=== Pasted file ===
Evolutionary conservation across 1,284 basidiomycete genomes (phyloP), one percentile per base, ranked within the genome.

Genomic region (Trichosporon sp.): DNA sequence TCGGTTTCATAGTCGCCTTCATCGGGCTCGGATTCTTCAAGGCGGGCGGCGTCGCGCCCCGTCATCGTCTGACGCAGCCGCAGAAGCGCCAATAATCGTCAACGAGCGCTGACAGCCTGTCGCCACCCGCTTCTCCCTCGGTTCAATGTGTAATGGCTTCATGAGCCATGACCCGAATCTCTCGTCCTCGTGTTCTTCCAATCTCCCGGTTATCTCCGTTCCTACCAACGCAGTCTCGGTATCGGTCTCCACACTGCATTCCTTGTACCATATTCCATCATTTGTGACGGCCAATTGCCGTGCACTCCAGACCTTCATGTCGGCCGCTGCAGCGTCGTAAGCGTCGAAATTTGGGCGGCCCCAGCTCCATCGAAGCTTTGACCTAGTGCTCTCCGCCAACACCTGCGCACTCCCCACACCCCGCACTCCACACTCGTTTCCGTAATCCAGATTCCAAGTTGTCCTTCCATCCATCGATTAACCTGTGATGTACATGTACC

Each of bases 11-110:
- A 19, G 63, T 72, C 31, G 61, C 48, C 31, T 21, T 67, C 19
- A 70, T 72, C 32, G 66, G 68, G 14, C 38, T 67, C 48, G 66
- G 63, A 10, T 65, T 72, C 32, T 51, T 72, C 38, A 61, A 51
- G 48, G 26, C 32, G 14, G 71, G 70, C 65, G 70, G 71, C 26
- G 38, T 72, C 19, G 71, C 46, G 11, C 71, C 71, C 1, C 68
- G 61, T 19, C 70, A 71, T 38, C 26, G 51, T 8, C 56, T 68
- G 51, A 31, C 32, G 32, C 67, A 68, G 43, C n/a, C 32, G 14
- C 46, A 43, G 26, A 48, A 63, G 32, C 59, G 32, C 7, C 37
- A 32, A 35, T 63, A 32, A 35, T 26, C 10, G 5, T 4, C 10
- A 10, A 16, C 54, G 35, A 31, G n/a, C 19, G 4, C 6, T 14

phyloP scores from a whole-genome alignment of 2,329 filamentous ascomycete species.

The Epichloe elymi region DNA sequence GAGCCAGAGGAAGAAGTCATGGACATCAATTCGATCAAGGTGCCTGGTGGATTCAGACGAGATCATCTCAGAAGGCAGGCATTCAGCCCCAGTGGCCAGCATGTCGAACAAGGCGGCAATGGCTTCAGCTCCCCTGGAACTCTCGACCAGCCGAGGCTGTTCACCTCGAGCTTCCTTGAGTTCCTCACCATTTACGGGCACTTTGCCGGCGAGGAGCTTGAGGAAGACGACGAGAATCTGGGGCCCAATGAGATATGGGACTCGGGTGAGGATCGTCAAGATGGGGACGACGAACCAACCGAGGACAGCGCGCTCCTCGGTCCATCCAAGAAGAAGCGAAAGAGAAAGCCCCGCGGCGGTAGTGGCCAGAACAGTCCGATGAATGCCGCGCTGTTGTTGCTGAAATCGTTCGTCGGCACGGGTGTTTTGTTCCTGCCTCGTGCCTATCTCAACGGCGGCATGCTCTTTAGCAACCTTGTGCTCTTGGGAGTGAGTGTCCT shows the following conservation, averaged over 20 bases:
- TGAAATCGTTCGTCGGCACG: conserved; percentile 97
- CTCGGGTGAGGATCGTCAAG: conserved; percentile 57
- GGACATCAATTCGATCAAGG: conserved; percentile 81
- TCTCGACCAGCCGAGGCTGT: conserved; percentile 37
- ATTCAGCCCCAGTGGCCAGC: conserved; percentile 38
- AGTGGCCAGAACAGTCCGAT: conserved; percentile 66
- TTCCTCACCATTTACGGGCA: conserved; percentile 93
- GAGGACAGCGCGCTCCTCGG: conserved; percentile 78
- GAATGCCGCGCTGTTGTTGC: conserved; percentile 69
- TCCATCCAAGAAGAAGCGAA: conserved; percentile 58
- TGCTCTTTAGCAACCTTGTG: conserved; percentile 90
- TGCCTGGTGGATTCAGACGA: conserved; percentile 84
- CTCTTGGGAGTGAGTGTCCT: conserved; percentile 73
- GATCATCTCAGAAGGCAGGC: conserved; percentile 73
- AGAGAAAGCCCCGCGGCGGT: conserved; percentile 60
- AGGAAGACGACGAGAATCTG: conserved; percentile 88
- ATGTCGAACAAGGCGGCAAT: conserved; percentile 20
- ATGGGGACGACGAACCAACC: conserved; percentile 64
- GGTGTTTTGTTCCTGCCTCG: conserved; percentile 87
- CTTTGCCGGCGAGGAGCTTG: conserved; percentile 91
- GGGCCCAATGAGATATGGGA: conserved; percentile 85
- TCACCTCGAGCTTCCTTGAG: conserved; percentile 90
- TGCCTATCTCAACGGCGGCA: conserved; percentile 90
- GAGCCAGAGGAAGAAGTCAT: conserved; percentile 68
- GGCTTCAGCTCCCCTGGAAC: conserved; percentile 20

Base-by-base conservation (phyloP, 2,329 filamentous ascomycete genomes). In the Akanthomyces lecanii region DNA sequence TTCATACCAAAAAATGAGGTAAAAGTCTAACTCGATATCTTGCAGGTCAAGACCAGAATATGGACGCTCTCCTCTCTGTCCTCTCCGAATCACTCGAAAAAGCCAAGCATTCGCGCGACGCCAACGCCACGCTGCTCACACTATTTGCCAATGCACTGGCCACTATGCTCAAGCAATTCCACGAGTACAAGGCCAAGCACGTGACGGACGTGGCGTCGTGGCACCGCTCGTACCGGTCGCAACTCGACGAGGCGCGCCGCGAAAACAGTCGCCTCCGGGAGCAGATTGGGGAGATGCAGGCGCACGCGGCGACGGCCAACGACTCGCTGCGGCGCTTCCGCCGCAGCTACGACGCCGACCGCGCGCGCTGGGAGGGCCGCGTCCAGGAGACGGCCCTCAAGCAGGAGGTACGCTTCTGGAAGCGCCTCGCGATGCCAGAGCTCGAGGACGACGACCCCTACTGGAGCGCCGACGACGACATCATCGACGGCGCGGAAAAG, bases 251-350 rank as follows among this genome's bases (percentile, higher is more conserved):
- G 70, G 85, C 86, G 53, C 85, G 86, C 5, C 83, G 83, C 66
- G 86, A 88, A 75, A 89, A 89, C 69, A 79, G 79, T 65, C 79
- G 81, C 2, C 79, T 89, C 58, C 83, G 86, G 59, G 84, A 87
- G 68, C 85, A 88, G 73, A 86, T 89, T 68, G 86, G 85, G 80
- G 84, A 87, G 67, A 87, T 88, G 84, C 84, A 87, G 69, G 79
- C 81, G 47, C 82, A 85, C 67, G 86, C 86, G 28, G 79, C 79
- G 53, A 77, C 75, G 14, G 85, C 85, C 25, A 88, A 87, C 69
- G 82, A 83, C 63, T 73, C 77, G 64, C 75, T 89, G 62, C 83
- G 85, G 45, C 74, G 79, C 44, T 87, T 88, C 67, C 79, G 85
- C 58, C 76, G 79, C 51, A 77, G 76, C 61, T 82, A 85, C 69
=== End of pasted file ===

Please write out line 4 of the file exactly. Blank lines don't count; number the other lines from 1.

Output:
- A 19, G 63, T 72, C 31, G 61, C 48, C 31, T 21, T 67, C 19